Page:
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Greg Norman to the Open at Royal Troon? R&A rep: ‘I don’t think there’s a ‘G Norman’ (on the list)’

When Henrik Stenson captured the Claret Jug at Royal Troon in 2016, a total of 173,000 spectators watched.

When the legendary event returns to Scottish shores this year, as many as 250,000 people will pass through the gates, the R&A announced earlier this week, adding that all tickets had been collected.

With the event sold out, LIV Golf’s embattled CEO Greg Norman may have to sneak in from the beach.

In the tense, uneasy truce that professional men’s golf finds itself in, Norman grabbed a lot of attention at the Masters after apparently purchasing a ticket on the secondary market.

The 69-year-old Australian, who won two Claret Jugs and lost in a play-off at Troon in 1989, was not invited by The R&A to take part in the Celebration of Champions or to the Champions’ Dinner at St Andrews in 2022 to attend after the The LIV uprising had only come into action a few weeks earlier.

“I don’t think there’s a ‘G Norman’ (on the list) and I think someone would have let me know if there was,” chuckled Mike Woodcock, director of corporate communications at The R&A, when asked if the The Great White Shark’s name was picked from that raffle.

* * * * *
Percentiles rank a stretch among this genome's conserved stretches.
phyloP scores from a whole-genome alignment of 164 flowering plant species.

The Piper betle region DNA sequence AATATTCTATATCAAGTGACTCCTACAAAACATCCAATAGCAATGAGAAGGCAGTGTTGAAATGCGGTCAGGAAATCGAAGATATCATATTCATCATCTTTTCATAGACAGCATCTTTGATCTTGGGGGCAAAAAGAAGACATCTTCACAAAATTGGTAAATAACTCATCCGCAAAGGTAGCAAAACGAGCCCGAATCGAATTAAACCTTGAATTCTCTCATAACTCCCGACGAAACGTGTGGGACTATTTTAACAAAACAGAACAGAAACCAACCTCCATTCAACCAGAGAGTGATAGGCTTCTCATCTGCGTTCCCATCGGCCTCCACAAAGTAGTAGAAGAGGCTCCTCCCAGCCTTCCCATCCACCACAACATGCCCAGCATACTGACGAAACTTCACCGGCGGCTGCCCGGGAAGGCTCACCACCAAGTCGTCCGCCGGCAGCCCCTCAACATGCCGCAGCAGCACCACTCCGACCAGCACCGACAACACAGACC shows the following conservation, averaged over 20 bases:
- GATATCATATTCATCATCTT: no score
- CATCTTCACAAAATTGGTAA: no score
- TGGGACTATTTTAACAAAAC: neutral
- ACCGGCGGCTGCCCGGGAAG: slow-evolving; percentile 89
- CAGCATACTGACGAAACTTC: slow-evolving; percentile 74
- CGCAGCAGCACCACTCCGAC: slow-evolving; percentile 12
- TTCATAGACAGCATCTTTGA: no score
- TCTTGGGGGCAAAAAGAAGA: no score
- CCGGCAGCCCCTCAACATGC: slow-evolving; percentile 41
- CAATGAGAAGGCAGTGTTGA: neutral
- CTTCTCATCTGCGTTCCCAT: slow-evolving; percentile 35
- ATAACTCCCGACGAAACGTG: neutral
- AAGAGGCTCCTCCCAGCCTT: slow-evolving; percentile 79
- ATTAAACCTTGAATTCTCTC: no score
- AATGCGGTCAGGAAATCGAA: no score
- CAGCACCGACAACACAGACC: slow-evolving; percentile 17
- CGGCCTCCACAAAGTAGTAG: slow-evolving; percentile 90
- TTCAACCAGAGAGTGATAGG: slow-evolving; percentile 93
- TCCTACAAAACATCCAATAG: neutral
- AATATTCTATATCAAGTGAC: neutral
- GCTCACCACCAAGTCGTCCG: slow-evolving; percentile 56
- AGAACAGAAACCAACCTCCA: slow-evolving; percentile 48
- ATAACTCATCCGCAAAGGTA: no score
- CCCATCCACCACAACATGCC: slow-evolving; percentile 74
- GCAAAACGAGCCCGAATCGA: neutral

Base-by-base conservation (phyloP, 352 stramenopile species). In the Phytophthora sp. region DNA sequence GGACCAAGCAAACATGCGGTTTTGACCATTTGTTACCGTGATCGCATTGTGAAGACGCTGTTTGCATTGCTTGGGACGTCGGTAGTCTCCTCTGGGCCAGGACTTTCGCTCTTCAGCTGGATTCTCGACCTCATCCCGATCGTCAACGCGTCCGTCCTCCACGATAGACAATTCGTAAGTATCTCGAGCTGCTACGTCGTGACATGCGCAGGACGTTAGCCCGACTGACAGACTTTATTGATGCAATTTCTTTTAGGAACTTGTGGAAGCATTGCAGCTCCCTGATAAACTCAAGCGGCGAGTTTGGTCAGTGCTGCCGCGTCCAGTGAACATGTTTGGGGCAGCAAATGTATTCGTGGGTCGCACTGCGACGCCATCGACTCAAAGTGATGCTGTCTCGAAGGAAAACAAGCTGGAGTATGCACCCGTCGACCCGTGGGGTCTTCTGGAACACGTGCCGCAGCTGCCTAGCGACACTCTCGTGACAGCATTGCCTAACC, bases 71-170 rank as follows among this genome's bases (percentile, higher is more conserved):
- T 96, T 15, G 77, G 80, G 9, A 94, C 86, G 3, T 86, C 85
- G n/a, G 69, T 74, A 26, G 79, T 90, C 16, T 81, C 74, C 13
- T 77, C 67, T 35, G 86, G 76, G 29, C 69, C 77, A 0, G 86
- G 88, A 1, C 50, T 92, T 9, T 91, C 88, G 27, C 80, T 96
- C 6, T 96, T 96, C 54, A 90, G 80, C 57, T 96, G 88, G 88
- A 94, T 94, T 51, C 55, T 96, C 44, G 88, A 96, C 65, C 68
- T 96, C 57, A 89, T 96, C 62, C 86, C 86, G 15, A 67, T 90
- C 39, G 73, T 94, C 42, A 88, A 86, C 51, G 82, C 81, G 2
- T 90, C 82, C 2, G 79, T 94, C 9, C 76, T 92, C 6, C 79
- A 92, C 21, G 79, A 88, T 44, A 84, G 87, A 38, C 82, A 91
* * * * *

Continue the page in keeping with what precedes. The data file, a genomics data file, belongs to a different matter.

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Greg Norman walks behind hole No. 2 during the first round of the Masters tournament. (Photo: Adam Cairns-USA TODAY Network)

“Of course, tickets are still available on the resale platform or in the catering industry. He is very welcome to come and have a look there.”

During the second round of the 88th Masters, Norman wore a white golf shirt with the LIV logo, black pants, his signature straw hat, or as one patron put it, “the Crocodile Dundee deal,” and Softspikes golf shoes. The only things missing were a glove, a distance booklet and of course an invitation as a former champion, something he was never able to achieve despite several near misses.

Instead, the CEO of LIV Golf walked around the gallery of Bryson DeChambeau, the 2020 US Open champion, or as another patron described him, “the captain of the Crushers,” and lent his support. He was accompanied by two younger women and a heavyset man, wearing all black, who may have provided security.

For those in the gallery, it was like seeing a ghost. Norman, 69, who first played in the Masters in 1981 and last tried to win a Green Jacket in 2009, showed up with a ticket he bought on the open market, his son, Greg Jr., said in a post on social media. Norman said he was there to support the 13 golfers he paid handsomely to switch to the upstart LIV Golf, backed by Saudi Arabia’s Public Investment Fund.

Golfweek’s Adam Schupak contributed to this post.

The story originally appeared on GolfWeek